Login The role of philosophy and hierarchy in Friedrich Nietzsche's political thought. Donaldson, Ian Linton The role of philosophy and hierarchy in Friedrich Nietzsche's political thought.
Five of the most important thinkers in the history of Western philosophy. As with most of his works, it received little attention. Twilight of the Idols appeared in ; The Antichrist and Nietzsche contra Wagner were not published untilthe former mistakenly as book one of The Will to Power; and Ecce Homo was withheld from publication until20 years after its composition.
Collapse and misuse Nietzsche collapsed in the streets of TurinItaly, in Januaryhaving lost control of his mental faculties completely. Bizarre but meaningful notes he sent immediately after his collapse brought his friend Franz Overbeck, a Christian theologian, to Italy to return Nietzsche to Basel.
He died in His breakdown was long attributed to atypical general paralysis caused by dormant tertiary syphilis. Later diagnoses included degeneration of the cerebral blood vessels and retro-orbital meningioma, a tumour of the brain meninges behind the right eye.
She also committed petty forgeries. Generations of commentators were misled.
In his mature writings Nietzsche was preoccupied by the origin and function of values in human life. If, as he believed, life neither possesses nor lacks intrinsic value and yet is always being evaluated, then such evaluations can usefully be read as symptoms of the condition of the evaluator.
He was especially interested, therefore, in a probing analysis and evaluation of the fundamental cultural values of Western philosophyreligionand moralitywhich he characterized as expressions of the ascetic ideal. The ascetic ideal is born when suffering becomes endowed with ultimate significance.
Similarly, traditional philosophy expressed the ascetic ideal when it privileged soul over body, mind over sensesduty over desire, reality over appearance, the timeless over the temporal.
While Christianity promised salvation for the sinner who repents, philosophy held out hope for salvation, albeit secularfor its sages. Common to traditional religion and philosophy was the unstated but powerful motivating assumption that existence requires explanation, justification, or expiation.
Both may be read as symptoms of a declining life, or life in distress. Charity, humility, and obedience replaced competition, pride, and autonomy. Crucial to the triumph of slave morality was its claim to being the only true morality.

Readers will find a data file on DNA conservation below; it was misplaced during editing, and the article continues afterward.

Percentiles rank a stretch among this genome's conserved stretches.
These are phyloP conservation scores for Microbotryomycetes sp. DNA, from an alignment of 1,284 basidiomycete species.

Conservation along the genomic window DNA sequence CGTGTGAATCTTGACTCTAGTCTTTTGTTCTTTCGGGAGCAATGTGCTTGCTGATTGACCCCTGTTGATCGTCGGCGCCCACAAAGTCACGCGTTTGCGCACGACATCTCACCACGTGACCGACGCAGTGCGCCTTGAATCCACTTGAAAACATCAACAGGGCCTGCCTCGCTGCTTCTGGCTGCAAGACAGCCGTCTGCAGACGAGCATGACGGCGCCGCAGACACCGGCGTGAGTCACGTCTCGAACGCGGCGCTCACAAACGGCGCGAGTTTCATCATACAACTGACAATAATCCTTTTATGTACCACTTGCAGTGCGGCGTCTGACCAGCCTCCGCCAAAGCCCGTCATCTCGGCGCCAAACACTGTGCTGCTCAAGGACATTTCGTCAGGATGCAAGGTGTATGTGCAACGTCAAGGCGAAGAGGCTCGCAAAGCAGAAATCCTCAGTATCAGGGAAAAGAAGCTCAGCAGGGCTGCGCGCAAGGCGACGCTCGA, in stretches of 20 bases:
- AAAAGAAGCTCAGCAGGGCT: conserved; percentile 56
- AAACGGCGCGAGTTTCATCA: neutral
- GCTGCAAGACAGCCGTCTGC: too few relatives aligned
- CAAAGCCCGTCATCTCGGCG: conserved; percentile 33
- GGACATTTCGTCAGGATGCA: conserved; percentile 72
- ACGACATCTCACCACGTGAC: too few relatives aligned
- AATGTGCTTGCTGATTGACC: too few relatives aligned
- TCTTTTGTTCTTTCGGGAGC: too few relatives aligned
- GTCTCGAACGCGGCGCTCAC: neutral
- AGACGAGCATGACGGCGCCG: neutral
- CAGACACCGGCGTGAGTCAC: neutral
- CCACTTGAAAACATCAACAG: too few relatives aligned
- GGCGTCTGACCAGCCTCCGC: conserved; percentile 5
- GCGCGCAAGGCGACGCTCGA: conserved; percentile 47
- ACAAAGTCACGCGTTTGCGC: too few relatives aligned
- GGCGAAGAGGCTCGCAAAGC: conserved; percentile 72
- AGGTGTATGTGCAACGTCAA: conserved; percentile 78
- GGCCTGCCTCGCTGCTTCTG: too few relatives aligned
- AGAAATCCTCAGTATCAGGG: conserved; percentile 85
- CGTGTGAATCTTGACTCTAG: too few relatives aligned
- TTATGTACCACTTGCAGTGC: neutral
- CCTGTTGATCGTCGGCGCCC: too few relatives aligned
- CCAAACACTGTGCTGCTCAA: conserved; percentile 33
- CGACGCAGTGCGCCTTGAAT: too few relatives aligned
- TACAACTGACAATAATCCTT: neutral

That insistence on absoluteness is as essential to philosophical as to religious ethics. Although Nietzsche gave a historical genealogy of master and slave morality, he maintained that it was an ahistorical typology of traits present in everyone.
He thought of the age in which he lived as one of passive nihilismthat is, as an age that was not yet aware that religious and philosophical absolutes had dissolved in the emergence of 19th-century positivism. With the collapse of metaphysical and theological foundations and sanctions for traditional morality only a pervasive sense of purposelessness and meaninglessness would remain.
And the triumph of meaninglessness is the triumph of nihilism: He thought the emerging nationalism of his day represented one such ominous surrogate god, in which the nation-state would be invested with transcendent value and purpose. And just as absoluteness of doctrine had found expression in philosophy and religion, absoluteness would become attached to the nation-state with missionary fervour.
The slaughter of rivals and the conquest of the earth would proceed under banners of universal brotherhood, democracyand socialism.The dissertation offers a study of two key figures in the history of political philosophy.
By way of a textual interpretation of Martin Heidegger’s reading of Friedrich Nietzsche, it. Nietzsche had not yet written a doctoral thesis, let alone the dissertation generally required before a doctor of philosophy becomes a Privatdozent, or the additional book required for an associate professorship, yet he was appointed an associate professor at Basel at the age of The ancient Greek influence on Friedrich Nietzsche's philosophy of education Hart, Thomas () The ancient Greek influence on Friedrich Nietzsche's philosophy of education.
Doctoral thesis, Durham University. Preview. PDF 8Mb: Abstract. From early in his life Friedrich Nietzsche had a deep and abiding concern for the state of . Friedrich Nietzsche's () concept of the Ubermensch, like much of his philosophy, seems to have eluded scholars and critics alike, and a concise characterization of this figure which remains consistent with textual evidence is difficult to discover.
The ancient Greek influence on Friedrich Nietzsche's philosophy of education Hart, Thomas () The ancient Greek influence on Friedrich Nietzsche's philosophy of . My thesis is that Nietzsche’s conception of philosophy is intentionally revisionary – his work is an attempt to make philosophers reconceive themselves as creators of value, and to own up to and embrace the cultural significance of that task.